Grammar

In linguistics, grammar (from Greek: γραμματική) is the set of structural rules governing the composition of clauses, phrases, and words in any given natural language. The term refers also to the study of such rules, and this field includes phonology, morphology, and syntax, often complemented by phonetics, semantics, and pragmatics.

Speakers of a language have a set of internalized rules[1] for using that language and these rules constitute that language's grammar. The vast majority of the information in the grammar is – at least in the case of one's native languageacquired not by conscious study or instruction, but by observing other speakers. Much of this work is done during early childhood; learning a language later in life usually involves a greater degree of explicit instruction.[2] Thus, grammar is the cognitive information underlying language use.

The term "grammar" can also be used to describe the rules that govern the linguistic behaviour of a group of speakers. The term "English grammar", therefore, may have several meanings. It may refer to the whole of English grammar, that is, to the grammars of all the speakers of the language, in which case, the term encompasses a great deal of variation.[3] Alternatively, it may refer only to what is common to the grammars of all, or of the vast majority of English speakers (such as subject–verb–object word order in simple declarative sentences). Or it may refer to the rules of a particular, relatively well-defined variety of English (such as standard English for a particular region).

A specific description, study or analysis of such rules may also be referred to as a grammar. A reference book describing the grammar of a language is called a "reference grammar" or simply "a grammar" (see History of English grammars). A fully explicit grammar that exhaustively describes the grammatical constructions of a language is called a descriptive grammar. This kind of linguistic description contrasts with linguistic prescription, an attempt to discourage or suppress some grammatical constructions, while promoting others. For example, preposition stranding occurs widely in Germanic languages and has a long history in English. John Dryden, however, objected to it (without explanation),[4] leading other English speakers to avoid the construction and discourage its use.[5]

Outside linguistics, the term grammar is often used in a rather different sense. In some respects, it may be used more broadly, including rules of spelling and punctuation, which linguists would not typically consider to form part of grammar, but rather as a part of orthography, the set of conventions used for writing a language. In other respects, it may be used more narrowly, to refer to prescriptive grammar only and excluding those aspects of a language's grammar that are not subject to variation or debate. Jeremy Butterfield claimed that, for non-linguists, "Grammar is often a generic way of referring to any aspect of English that people object to."[6]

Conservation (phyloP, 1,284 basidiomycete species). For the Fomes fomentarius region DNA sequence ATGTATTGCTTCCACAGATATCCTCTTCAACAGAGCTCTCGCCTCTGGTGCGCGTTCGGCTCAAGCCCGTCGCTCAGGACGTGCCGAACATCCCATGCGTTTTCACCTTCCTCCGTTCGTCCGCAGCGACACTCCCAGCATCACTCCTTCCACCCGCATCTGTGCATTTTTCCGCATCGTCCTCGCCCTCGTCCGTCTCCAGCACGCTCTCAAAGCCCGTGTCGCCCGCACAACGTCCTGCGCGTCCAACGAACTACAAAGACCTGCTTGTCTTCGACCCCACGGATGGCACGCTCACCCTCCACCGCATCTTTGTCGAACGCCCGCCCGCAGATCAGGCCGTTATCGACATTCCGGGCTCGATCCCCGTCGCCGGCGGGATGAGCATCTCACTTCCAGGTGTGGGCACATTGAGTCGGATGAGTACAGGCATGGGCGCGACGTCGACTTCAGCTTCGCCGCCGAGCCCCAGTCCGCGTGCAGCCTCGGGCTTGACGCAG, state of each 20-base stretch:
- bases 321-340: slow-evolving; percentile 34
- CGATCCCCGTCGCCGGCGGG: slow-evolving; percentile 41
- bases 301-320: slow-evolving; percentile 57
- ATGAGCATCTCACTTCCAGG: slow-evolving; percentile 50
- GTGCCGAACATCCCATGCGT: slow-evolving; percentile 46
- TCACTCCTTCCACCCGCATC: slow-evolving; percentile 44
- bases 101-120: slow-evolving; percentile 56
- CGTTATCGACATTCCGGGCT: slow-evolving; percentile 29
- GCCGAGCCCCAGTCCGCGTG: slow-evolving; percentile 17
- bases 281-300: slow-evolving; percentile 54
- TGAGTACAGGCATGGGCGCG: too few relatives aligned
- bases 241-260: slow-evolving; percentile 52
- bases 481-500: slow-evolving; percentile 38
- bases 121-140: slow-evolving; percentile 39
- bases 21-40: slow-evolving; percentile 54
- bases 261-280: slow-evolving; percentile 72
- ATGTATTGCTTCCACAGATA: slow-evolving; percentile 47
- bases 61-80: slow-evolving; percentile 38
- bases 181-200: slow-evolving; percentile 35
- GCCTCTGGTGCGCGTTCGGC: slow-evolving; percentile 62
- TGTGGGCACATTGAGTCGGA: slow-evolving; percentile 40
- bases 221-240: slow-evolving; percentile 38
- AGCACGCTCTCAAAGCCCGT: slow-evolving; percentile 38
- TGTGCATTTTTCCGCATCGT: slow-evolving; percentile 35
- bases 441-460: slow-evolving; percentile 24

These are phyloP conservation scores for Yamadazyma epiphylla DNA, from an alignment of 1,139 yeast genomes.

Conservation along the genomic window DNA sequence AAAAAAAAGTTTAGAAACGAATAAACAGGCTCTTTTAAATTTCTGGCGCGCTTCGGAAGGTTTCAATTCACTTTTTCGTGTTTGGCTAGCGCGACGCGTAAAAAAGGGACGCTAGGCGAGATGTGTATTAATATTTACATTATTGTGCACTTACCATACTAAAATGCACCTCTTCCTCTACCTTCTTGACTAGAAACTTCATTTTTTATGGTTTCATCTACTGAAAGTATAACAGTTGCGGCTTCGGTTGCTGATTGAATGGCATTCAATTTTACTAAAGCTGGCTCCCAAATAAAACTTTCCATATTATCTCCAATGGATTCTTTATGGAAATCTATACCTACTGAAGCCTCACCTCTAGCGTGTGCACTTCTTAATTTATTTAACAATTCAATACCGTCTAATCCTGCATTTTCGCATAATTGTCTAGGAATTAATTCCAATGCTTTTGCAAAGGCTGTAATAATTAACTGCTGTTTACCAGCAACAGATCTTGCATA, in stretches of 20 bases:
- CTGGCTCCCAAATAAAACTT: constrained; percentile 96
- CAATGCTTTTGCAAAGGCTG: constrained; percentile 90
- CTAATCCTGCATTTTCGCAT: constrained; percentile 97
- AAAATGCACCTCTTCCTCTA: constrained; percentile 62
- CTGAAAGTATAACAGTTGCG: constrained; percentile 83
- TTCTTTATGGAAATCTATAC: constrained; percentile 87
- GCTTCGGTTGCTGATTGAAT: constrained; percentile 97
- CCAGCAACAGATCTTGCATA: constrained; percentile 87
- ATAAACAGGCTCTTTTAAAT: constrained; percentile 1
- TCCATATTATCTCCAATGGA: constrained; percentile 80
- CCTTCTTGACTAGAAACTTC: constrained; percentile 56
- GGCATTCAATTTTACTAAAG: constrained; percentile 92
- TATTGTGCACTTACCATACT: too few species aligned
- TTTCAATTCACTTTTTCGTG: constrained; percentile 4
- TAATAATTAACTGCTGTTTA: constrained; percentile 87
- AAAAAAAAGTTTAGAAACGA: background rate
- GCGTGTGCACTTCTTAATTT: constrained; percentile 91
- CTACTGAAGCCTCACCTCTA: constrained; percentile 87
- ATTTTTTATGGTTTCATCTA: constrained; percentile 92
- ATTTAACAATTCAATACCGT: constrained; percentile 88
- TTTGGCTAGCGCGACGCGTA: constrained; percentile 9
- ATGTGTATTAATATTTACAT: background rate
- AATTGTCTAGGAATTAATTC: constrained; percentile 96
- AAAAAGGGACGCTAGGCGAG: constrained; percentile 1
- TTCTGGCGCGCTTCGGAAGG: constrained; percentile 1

Etymology

The word grammar is derived from Greek γραμματικὴ τέχνη (grammatikē technē), which means "art of letters", from γράμμα (gramma), "letter", itself from γράφειν (graphein), "to draw, to write".[7] The same Greek root also appears in graphics, grapheme, and photograph.

Other Languages
Afrikaans: Grammatika
Alemannisch: Grammatik
አማርኛ: ሰዋስው
العربية: قواعد لغة
aragonés: Gramatica
asturianu: Gramática
azərbaycanca: Qrammatika
বাংলা: ব্যাকরণ
Bân-lâm-gú: Bûn-hoat
башҡортса: Грамматика
беларуская: Граматыка
беларуская (тарашкевіца)‎: Граматыка
български: Граматика
Boarisch: Grammatik
bosanski: Gramatika
brezhoneg: Yezhadur
català: Gramàtica
Чӑвашла: Грамматика
čeština: Gramatika
Cymraeg: Gramadeg
dansk: Grammatik
Deutsch: Grammatik
eesti: Grammatika
Ελληνικά: Γραμματική
эрзянь: Грамматика
español: Gramática
Esperanto: Gramatiko
estremeñu: Gramática
euskara: Gramatika
Fiji Hindi: Vyakaran
føroyskt: Mállæra
français: Grammaire
Frysk: Grammatika
Gaelg: Grammeydys
Gàidhlig: Gràmar
galego: Gramática
贛語: 文法
한국어: 문법
हिन्दी: व्याकरण
hrvatski: Gramatika
Ilokano: Gramatika
Bahasa Indonesia: Tata bahasa
interlingua: Grammatica
Interlingue: Grammatica
isiXhosa: Igramma
íslenska: Málfræði
italiano: Grammatica
עברית: דקדוק
ಕನ್ನಡ: ವ್ಯಾಕರಣ
Kapampangan: Garalita
къарачай-малкъар: Грамматика
ქართული: გრამატიკა
қазақша: Грамматика
Kinyarwanda: Ikibonezamvugo
Kiswahili: Sarufi
kurdî: Rêziman
Кыргызча: Грамматика
Ladino: Gramatika
Latina: Grammatica
latviešu: Gramatika
lietuvių: Gramatika
Limburgs: Grammair
la .lojban.: gerna
lumbaart: Grammatica
magyar: Nyelvtan
македонски: Граматика
മലയാളം: വ്യാകരണം
मराठी: व्याकरण
მარგალური: გრამატიკა
Bahasa Melayu: Tatabahasa
Mìng-dĕ̤ng-ngṳ̄: Ngṳ̄-huák
Mirandés: Gramática
မြန်မာဘာသာ: သဒ္ဒါ
Nederlands: Grammatica
नेपाली: व्याकरण
नेपाल भाषा: भाय्‌लचं
日本語: 文法
Nordfriisk: Gramatik
norsk: Grammatikk
norsk nynorsk: Grammatikk
Novial: Gramatike
occitan: Gramatica
олык марий: Йылмылончыш
oʻzbekcha/ўзбекча: Grammatika
ਪੰਜਾਬੀ: ਵਿਆਕਰਨ
Pangasinan: Grammar
پنجابی: گریمر
Patois: Grama
Перем Коми: Грамматика
ភាសាខ្មែរ: វេយ្យាករណ៍
Picard: Granmoère
Piemontèis: Gramàtica
Tok Pisin: Grama
Plattdüütsch: Grammatik
polski: Gramatyka
Ποντιακά: Γραμματική
português: Gramática
Qaraqalpaqsha: Grammatika
română: Gramatică
Runa Simi: Simi kamachiy
русиньскый: Ґраматіка
русский: Грамматика
саха тыла: Грамматика
संस्कृतम्: व्याकरणम्
Scots: Grammar
shqip: Gramatika
sicilianu: Grammàtica
සිංහල: ව්‍යාකරණ
Simple English: Grammar
سنڌي: گرامر
slovenščina: Slovnica
کوردی: ڕێزمان
српски / srpski: Граматика
srpskohrvatski / српскохрватски: Gramatika
suomi: Kielioppi
svenska: Grammatik
Tagalog: Balarila
татарча/tatarça: Грамматика
తెలుగు: వ్యాకరణము
Türkçe: Dil bilgisi
українська: Граматика
Tiếng Việt: Ngữ pháp
Volapük: Gramat
文言: 語法
Winaray: Gramatika
吴语: 語法
ייִדיש: גראמאטיק
粵語: 文法
Zazaki: Gramer
Zeêuws: Grammaotica
žemaitėška: Gramatėka
中文: 语法